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THEATER

The Truth Shall… Something or Other Three plays grapple with how we understand the reality around us BY CHRISTOPHER BYRNE he nature of truth is an ongoing, fraught debate in our troubled political times. So it’s no surprise the topic is on the boards. “Network” looked at the nature of news and the dichotomy between journalism as factual reporting and as an entertainment business. “The Lifespan of a Fact,” now winding down its run at Studio 54, questions whether factual accuracy should get in the way of a good story. When a story is a product, profit is the motive, and competition is intense, the truth and presumably ethics suffer. To reach a big audience, you have to “give ‘em what they want.” John, an award-winning writer, is known for the bending of facts to

T

PETER CUNNINGHAM

Daniel Radcliffe, Cherry Jones, and Bobby Cannavale in “The Lifespan of a Fact,” directed by Leigh Silverman, at Studio 54 through January 13.

achieve a literary end, yet his approach has put him in good stand-

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www.gaycitynews.com/broadwaycon2019 22

ing in the past. So well, in fact, that Emily, the editor at a struggling high end magazine, wants John’s story on a teen’s suicide to be her cover, rather than a fatuous piece on congressional wives. But Emily is on deadline, and she needs the piece fact-checked pronto. Enter Jim, an earnest intern, eager to prove himself. He takes on the project, with the promise of turnaround in 72 hours. While Emily thinks, perhaps hopes, that Jim will do a cursory job so the piece will be ready in time, Jim proves to be a latter-day Diogenes, tirelessly tracking down every point in the piece. Jim’s insistence on accuracy touches off a tetchy three-way battle that throws art, commerce, and truth into the arena in a deathmatch. John wants his literary storytelling. Emily wants a strong piece and plausible deniability for any errors that slip in. Jim wants the truth. For all the seriousness of the subject matter, though, the play is at heart a somewhat frothy comedy. To be sure, much of the humor comes from Jim’s terrier-like tenacity on each individual fact — he comes up with more than one hundred queries in the article’s first page — and the issue all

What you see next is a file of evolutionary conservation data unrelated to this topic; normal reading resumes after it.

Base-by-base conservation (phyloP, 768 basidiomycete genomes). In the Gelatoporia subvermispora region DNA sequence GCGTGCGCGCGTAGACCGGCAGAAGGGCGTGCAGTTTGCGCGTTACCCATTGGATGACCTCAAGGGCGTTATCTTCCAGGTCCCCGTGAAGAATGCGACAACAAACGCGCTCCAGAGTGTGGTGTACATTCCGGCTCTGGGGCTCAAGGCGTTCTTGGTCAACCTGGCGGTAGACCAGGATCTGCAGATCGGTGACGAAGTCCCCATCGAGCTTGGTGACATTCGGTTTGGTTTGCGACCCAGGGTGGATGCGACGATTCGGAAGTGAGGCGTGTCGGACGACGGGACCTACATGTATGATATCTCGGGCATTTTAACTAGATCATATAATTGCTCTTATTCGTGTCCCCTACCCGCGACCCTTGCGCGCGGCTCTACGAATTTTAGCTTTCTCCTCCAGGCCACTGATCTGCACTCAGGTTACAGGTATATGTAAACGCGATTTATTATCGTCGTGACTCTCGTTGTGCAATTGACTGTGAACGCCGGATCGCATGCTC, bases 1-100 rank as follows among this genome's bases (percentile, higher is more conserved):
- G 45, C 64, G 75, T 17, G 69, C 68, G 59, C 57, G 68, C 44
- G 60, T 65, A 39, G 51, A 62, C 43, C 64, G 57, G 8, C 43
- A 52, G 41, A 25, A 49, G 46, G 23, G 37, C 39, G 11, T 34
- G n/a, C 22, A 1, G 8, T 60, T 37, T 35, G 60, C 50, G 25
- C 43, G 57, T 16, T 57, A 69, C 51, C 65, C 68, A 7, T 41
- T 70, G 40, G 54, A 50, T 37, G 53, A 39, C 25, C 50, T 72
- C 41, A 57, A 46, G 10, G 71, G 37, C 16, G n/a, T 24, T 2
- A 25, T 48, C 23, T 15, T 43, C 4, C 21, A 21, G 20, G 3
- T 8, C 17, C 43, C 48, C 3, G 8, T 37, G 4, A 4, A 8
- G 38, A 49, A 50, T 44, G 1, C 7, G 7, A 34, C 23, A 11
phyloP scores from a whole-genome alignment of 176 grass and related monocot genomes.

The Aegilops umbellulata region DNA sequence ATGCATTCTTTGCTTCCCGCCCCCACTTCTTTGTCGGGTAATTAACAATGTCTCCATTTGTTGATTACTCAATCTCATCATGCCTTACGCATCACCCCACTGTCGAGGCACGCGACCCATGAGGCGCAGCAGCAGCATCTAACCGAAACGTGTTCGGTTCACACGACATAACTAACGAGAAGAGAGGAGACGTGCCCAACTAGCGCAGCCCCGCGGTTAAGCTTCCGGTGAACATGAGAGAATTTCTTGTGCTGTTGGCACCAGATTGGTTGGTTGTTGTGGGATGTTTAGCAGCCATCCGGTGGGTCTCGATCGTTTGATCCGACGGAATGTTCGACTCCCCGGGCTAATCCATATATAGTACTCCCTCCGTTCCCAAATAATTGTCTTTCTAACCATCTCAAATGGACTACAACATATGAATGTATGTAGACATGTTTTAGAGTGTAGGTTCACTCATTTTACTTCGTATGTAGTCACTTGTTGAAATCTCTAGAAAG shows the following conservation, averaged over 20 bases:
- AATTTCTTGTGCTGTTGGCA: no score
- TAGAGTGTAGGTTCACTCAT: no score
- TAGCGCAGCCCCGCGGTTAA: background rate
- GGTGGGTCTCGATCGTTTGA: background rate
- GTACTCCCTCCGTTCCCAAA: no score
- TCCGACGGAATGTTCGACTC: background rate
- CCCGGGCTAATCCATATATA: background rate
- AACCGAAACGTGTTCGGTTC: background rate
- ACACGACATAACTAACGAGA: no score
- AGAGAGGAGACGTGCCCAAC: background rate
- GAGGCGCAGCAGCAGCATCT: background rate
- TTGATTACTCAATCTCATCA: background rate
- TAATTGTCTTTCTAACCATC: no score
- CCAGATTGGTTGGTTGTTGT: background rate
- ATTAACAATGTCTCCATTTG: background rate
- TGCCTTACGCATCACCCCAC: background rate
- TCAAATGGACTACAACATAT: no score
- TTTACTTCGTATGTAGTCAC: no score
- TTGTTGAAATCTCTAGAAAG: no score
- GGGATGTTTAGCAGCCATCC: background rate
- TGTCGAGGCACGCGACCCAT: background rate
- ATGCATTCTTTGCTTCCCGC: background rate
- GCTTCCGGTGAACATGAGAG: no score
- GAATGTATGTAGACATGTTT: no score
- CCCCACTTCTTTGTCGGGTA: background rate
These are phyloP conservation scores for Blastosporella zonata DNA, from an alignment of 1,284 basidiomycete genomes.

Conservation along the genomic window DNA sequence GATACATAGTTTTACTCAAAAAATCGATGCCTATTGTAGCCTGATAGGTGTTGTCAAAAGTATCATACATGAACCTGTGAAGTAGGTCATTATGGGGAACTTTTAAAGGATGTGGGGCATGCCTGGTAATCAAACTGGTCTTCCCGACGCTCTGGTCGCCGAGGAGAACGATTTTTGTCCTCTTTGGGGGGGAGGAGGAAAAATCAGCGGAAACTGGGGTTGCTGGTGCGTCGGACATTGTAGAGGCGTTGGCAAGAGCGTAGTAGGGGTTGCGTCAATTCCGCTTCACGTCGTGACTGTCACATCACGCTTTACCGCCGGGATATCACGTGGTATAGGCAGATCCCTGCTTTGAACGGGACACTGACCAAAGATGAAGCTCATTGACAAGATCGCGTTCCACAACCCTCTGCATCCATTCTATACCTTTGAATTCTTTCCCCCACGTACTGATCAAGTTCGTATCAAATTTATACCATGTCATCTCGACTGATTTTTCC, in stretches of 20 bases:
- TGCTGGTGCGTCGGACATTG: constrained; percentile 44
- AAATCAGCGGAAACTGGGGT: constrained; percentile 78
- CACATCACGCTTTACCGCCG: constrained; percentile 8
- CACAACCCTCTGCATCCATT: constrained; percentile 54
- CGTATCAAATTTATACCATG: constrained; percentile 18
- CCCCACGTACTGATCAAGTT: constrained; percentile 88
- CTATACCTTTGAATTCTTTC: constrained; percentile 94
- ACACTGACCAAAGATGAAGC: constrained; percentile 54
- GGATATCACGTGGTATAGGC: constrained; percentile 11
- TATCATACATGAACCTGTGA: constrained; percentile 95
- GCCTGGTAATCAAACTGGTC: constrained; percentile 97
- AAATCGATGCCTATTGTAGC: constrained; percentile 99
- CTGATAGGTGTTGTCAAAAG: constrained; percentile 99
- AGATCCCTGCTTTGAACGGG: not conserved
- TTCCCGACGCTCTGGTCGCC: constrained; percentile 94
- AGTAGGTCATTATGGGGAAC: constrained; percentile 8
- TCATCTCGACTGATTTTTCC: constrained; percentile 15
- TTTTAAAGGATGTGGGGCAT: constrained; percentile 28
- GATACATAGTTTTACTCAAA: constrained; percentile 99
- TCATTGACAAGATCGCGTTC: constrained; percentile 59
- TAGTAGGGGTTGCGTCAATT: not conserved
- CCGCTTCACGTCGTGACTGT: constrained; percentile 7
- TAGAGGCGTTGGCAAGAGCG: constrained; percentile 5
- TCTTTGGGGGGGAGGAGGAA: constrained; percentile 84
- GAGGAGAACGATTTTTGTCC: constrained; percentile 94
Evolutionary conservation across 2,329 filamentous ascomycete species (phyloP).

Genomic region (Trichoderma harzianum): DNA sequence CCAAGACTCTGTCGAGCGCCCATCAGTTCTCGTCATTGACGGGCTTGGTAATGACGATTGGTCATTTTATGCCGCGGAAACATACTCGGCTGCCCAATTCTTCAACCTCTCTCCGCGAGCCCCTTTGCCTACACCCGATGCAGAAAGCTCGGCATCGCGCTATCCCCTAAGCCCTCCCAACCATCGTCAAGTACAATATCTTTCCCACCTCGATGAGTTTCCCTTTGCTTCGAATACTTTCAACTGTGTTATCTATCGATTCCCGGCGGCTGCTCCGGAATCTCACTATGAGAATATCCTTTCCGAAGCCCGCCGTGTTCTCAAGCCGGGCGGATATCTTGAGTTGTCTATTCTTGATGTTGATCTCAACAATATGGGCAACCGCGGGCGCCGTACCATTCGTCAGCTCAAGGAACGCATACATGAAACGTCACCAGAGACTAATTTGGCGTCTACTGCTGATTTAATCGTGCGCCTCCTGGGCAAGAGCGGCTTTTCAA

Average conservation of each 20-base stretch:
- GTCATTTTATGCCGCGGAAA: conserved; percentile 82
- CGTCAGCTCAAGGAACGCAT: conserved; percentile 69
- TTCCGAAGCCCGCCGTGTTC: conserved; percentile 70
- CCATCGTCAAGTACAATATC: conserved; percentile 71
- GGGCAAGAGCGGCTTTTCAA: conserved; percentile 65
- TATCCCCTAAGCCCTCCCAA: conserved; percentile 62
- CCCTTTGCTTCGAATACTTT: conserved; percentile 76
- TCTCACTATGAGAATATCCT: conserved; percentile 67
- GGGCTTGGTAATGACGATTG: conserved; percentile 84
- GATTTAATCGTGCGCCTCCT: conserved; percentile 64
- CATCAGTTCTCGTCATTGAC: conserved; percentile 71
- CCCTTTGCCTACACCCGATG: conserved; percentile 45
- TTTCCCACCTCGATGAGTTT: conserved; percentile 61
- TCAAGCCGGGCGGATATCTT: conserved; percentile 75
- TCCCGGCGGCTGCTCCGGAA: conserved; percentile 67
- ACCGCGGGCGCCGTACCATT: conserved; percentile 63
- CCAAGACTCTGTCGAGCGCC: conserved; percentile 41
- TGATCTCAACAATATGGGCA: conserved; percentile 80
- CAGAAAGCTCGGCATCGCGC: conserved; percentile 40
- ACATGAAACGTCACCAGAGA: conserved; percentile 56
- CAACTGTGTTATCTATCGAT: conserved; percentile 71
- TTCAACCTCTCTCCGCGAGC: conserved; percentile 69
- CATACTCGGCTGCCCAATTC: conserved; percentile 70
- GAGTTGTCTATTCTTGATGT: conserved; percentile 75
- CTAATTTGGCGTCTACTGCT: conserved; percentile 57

three are left to ponder is whether if one fact is wrong the veracity of the entire piece is called into question. The audience is left to ponder that quandary, as well, since no definitive resolution is offered. The production, under the witty and sharp direction of Leigh Silverman, is a quick 85 minutes, and the performances by the three stars are perfectly rendered. Cherry Jones is Emily in another focused and wonderfully economical performance. She has both her own issues and is the referee in the battle between Jim and John. Bobby Cannavale is excellent a John, with a brashness that somewhat masks an artist’s vulnerabilities. Daniel Radcliffe is simply great as Jim. With an American accent and a ferocious dedication to the job and the truth, he proves himself an equal combatant against the two older and more established characters. The three play very well together. Narrative journalism remains a questionable genre. Just days after I saw this show, the muchawarded German writer Claas Relotius was forced to return his awards for publishing at least 14 false articles in Der Spiegel with

➤ TRUTH, continued on p.23

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